The New York Times has the big Senate story Thursday on Democrats’ plan to make the midterm electorate more friendly. It’s also another signal to allies about why the party needs help on TV.
— The DSCC will run a $60 million field operation, using a staff of thousands to find, register, and turn out eligible but irregular voters in 10 states. If this was easy, it wouldn’t be interesting, but it might be the best path forward for Dems. The voters are out there: It took over 2 million voters to win North Carolina in the 2008 and 2012 elections, but Sen. Richard Burr (R) won in a relative landslide with fewer than 1.5 million votes in 2010.
— The “Rising American Electorate” on which Democrats rely so heavily (minorities, young people and unmarried women) turns out in droves in presidential years and grows each time, but it lags 10 years behind in midterms: RAE turnout in the 2010 midterms basically matched its 2000 presidential turnout. This turnout project is Democrats’ attempt to build a time machine for the midterms.
— Don’t miss an important subtext in the NYT, where Senate Dem strategists again not-so-subtly call for help in the TV war. AFP has already spent $27 million, most of it against Democratic senators, and the media has been full of appeals for big Democratic donors to step up. DSCC director Guy Cecil saying he’s “not willing to sacrifice the turnout operation” looks like another nudge for help on the airwaves.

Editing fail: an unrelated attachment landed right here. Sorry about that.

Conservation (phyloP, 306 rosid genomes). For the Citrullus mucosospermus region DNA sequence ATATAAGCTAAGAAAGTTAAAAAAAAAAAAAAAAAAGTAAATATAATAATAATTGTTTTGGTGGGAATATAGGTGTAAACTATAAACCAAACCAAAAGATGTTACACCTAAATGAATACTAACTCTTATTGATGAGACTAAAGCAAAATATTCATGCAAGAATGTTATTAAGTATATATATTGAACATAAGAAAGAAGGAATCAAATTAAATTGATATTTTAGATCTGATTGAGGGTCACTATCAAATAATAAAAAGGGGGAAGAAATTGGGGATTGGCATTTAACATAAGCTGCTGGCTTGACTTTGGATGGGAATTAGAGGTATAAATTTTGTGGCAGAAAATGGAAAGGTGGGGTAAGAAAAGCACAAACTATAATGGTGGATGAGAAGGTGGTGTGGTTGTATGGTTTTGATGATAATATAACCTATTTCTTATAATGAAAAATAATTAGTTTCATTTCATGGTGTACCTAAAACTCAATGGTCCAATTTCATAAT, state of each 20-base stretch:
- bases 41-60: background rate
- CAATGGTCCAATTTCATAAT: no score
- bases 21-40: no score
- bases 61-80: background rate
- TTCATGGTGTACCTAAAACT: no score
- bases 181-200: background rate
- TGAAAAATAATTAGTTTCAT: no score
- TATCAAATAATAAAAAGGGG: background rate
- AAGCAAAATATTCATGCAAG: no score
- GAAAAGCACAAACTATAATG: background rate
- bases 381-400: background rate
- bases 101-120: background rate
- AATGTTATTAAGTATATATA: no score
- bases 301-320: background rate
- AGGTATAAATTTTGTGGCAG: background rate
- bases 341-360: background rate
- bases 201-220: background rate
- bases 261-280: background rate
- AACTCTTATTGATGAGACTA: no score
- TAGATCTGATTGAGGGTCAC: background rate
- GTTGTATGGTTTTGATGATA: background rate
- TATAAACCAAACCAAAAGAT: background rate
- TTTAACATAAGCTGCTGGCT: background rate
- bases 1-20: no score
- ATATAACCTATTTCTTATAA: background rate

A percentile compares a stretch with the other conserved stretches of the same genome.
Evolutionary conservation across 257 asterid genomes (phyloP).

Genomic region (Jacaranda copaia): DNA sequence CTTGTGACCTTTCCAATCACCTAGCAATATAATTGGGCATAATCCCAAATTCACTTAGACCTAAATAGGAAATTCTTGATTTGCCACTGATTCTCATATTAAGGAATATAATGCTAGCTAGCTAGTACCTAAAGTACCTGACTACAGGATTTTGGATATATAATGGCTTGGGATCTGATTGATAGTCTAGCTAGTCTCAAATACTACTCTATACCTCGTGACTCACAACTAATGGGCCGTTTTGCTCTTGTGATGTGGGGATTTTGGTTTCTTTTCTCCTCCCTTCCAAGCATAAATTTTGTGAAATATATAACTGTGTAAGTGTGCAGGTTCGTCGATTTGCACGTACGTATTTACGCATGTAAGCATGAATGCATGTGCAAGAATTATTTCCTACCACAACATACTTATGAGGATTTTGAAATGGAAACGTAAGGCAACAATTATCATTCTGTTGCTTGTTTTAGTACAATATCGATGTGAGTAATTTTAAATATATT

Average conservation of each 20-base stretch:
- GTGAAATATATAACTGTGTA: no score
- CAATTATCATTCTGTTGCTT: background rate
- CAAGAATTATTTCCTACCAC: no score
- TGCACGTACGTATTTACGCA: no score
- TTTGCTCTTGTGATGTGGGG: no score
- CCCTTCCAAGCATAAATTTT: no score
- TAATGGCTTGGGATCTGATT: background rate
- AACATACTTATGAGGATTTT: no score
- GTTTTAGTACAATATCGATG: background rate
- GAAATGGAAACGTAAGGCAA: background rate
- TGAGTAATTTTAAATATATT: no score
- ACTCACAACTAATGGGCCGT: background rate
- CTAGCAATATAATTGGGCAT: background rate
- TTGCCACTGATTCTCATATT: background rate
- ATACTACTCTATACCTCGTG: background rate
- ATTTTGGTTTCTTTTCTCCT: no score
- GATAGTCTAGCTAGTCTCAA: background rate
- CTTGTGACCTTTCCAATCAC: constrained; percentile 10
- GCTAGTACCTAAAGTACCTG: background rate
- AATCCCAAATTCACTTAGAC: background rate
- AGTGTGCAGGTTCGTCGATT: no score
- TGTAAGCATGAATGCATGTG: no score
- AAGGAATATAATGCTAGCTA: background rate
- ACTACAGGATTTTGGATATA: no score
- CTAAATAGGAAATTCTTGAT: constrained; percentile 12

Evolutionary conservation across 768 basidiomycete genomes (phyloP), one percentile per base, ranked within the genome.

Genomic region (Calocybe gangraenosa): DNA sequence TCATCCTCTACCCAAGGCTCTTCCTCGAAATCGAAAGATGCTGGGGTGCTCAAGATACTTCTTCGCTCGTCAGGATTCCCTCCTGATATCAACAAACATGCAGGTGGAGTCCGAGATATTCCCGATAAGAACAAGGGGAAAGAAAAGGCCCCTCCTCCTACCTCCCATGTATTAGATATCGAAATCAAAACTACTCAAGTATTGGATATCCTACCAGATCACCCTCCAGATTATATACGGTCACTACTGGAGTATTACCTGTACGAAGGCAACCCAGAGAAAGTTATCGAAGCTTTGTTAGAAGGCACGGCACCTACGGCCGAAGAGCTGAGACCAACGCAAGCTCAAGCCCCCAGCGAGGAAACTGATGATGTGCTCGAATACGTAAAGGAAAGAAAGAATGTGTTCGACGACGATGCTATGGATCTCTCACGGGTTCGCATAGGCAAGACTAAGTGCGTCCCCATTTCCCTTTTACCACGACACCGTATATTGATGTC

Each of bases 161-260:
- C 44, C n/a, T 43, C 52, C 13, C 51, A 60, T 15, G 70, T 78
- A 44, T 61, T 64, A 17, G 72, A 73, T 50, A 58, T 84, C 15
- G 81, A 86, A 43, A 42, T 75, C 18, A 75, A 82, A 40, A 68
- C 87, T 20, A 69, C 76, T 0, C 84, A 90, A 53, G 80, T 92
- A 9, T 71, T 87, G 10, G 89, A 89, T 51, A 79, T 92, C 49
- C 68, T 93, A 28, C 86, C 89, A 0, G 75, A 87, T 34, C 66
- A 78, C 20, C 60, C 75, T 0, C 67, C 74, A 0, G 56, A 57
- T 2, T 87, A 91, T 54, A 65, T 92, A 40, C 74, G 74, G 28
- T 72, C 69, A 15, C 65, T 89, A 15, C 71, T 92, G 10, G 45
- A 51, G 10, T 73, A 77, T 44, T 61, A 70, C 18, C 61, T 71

The early TV battle right now is catching eyes now, but field programs will play a critical role later. Democrats will hope they have money behind both.
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If you need a marker for how confident Hillary Clinton is at this point of the race, here's one: CNN's Jeff Zeleny reports "she's been talking to Republican senators, old allies and new, saying that she is willing to work with them and govern."
On Tuesday, President Rodrigo Duterte of the Philippines threatened to kick U.S. troops out of the country, adding that if he remains president for more than one term he will move to terminate all military deals with America. Last week, Duterte called for a separation between the two countries, though other government officials immediately said he did not mean that literally.
Sources tell CNN that longtime Democratic operative Ron Klain, who has been Vice President Biden's chief of staff, is "high on the list of prospects" to be chief of staff in a Clinton White House. "John Podesta, the campaign chairman, has signaled his interest in joining the Cabinet, perhaps as Energy secretary."
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